Discover more from Make Work Better
Could a 'Bad Apple' kill your team culture?
ALSO: offices are one third full on Fridays
Does your team have a member who seems to bring the rest of their colleagues down? What impact does this have on the rest of the group achieving a happy flow of work?
Last year I did a podcast on the New Zealand rugby team who are one of the many organisations who have evolved to articulating a ‘no dickheads’ rule for their culture. One bad apple seemingly can disrupt what otherwise works harmoniously.
Firstly it would help us to think about what a ‘bad apple’ team member looks like. Professor Will Felps who teaches at Rotterdam School of Management says there are a number of roles that bad apples tend to occupy.
‘the depressive pessimist’ - complaining about the task and casting doubt on the group’s ability to get it done
‘the slacker’ - someone who isn’t interested in working with the group (or even communicating effectively)
‘the jerk’ - dismissing other people’s ideas but offering little original insight themselves
He set about testing what impact these roles had on team dynamics. He assembled groups of four volunteers who were given the opportunity to earn money by participating in a group ask. Unbeknownst to them each of the teams included a bad apple from the different archetypes above. The slacker would put spend their time texting friends, the jerk would sarcastically dismiss everything discussed, the pessimist would bemoan the impossibility of the task ahead. He found that even when the rest of the team were talented and motivated one bad apple profoundly disrupted the performance of the group.
Across months of replications, repeating the experiment dozens of times he found that a team with an underperformer did 30-40% worse than other teams.
What was more alarming was that other team members seemed to pick up the undesirable attributes from the bad apple, soon texting friends or joining in complaints about the challenge they faced. The mere presence of a bad apple served to ruin the performance of teams.
Felps found the best antidote to the bad apple was a good leader who works to diffuse conflict and amp up the communication amongst other team members. Dialling up the sense of connection was also vital.
Aside: An interesting complication of this is that workers on small teams work harder than workers on bigger teams. As this research shows, as more team members are added individual effort slacks off.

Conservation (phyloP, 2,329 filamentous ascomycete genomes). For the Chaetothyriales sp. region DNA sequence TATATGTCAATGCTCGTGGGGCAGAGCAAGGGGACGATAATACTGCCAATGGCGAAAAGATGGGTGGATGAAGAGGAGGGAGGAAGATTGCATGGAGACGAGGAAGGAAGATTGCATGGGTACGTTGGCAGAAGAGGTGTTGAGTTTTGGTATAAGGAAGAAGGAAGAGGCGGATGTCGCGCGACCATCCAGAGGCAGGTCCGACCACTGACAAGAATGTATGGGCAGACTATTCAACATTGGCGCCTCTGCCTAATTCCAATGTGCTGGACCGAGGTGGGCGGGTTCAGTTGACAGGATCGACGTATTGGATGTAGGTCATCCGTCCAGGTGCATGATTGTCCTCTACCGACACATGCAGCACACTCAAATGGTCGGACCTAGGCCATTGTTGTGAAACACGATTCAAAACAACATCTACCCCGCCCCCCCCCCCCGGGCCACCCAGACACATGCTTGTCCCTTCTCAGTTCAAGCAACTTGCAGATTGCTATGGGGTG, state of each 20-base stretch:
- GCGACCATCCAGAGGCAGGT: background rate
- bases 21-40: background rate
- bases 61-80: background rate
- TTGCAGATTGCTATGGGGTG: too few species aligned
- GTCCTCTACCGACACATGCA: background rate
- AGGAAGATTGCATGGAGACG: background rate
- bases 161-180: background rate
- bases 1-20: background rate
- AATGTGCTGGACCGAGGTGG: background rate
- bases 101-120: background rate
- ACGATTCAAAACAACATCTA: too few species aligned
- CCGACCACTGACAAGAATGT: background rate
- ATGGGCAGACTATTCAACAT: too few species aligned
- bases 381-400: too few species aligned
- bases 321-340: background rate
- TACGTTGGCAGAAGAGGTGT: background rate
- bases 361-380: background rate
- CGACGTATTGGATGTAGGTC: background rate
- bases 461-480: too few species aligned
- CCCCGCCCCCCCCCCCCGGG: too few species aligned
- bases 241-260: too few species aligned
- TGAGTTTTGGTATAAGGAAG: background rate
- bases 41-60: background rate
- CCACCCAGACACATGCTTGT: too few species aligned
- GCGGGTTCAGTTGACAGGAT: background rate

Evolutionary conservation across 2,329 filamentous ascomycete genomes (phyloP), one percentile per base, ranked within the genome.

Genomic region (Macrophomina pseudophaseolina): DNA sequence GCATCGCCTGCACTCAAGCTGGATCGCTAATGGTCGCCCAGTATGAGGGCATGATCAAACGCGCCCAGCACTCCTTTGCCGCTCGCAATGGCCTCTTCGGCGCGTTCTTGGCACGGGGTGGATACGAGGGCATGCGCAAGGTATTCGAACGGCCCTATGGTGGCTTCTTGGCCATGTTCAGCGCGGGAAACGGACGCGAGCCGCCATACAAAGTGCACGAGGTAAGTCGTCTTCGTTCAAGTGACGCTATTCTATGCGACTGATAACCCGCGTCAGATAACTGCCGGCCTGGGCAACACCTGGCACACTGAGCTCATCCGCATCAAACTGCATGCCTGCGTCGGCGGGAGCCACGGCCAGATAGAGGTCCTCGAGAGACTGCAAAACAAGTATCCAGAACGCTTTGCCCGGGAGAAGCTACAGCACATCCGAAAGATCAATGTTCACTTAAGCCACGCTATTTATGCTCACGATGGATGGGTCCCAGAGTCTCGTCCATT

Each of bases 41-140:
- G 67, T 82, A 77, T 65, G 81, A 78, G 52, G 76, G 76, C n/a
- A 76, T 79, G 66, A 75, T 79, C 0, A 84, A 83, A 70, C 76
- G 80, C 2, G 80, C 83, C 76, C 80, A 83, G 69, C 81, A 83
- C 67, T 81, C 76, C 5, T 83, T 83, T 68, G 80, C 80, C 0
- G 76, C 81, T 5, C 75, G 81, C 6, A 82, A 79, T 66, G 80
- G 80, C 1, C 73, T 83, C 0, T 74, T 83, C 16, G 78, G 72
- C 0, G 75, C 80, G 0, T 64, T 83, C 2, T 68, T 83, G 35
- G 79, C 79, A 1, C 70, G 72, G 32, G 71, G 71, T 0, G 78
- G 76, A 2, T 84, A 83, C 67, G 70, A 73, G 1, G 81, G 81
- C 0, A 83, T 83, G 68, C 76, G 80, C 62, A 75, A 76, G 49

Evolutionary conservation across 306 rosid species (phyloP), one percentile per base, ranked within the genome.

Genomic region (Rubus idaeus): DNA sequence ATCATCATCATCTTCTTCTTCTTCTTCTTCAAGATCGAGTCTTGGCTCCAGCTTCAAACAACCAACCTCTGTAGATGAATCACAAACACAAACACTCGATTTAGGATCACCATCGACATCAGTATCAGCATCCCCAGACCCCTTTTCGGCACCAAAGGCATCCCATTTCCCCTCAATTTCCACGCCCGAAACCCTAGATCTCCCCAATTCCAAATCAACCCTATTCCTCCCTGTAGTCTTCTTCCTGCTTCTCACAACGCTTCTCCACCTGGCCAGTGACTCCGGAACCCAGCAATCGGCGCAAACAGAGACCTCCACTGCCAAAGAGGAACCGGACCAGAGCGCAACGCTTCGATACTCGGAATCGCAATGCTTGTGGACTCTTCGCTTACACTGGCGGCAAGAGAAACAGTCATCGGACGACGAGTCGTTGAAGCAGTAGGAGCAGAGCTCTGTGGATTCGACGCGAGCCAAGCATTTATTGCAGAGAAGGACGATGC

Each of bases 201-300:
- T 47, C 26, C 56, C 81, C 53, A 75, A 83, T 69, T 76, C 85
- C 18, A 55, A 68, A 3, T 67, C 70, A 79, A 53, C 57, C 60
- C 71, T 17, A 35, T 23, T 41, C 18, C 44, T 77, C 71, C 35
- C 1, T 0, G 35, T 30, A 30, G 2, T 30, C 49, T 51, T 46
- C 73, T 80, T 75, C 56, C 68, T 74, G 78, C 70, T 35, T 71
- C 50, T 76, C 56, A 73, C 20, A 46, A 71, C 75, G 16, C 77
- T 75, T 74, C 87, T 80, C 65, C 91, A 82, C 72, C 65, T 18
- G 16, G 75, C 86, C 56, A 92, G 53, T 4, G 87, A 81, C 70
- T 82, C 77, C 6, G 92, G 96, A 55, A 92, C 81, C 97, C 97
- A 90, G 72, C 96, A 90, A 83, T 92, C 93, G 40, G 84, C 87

On the subject of bad apples… it’s worth emphasising that the ‘bad apple’ isn’t just someone who doesn’t want to go to the pub with colleagues - one worker who insisted that he didn’t want to have forced fun with colleagues had the last laugh in a French court last week
The Central London Forward forum published some immensely rich data about the impact of WFH on the capital. London’s current economy depends on office workers being present in person - and they wanted to understand how the city will change in the years ahead.
Office attendance is just under half of 2019 levels, and is now more focussed in the middle of the week
Friday is the quietest day of the week, with half of the attendance of Thursday (the busiest day) and only 1/3 occupied
The report concludes that good office jobs is the foundation of great cities and should be a governmental concern. London’s workplace recovery is behind Paris but ahead of New York
The WFH trust gap is real: Managers and workers were asked the effect of homeworking on productivity. Managers think productivity has gone down, workers think its gone up. More on this research
This is very consistent with the message from tech CEOs like Google’s Sundar Pichai and Meta’s Mark Zuckerberg who have been pledging to boost productivity, calling out low performers and asking their workers to do more (often in the office)
Why Conservatives will lose their battle against WFH - interesting article says that even Tory voters have felt uncomfortable with the line that the party has taken labelling hybrid workers as lazy. (‘Just 33 per cent thought it was alright for politicians to tell them to get back to the office’.)
My book Fortitude is averaging 5 stars on Amazon with dozens and dozens of reviews. You might want to check it out.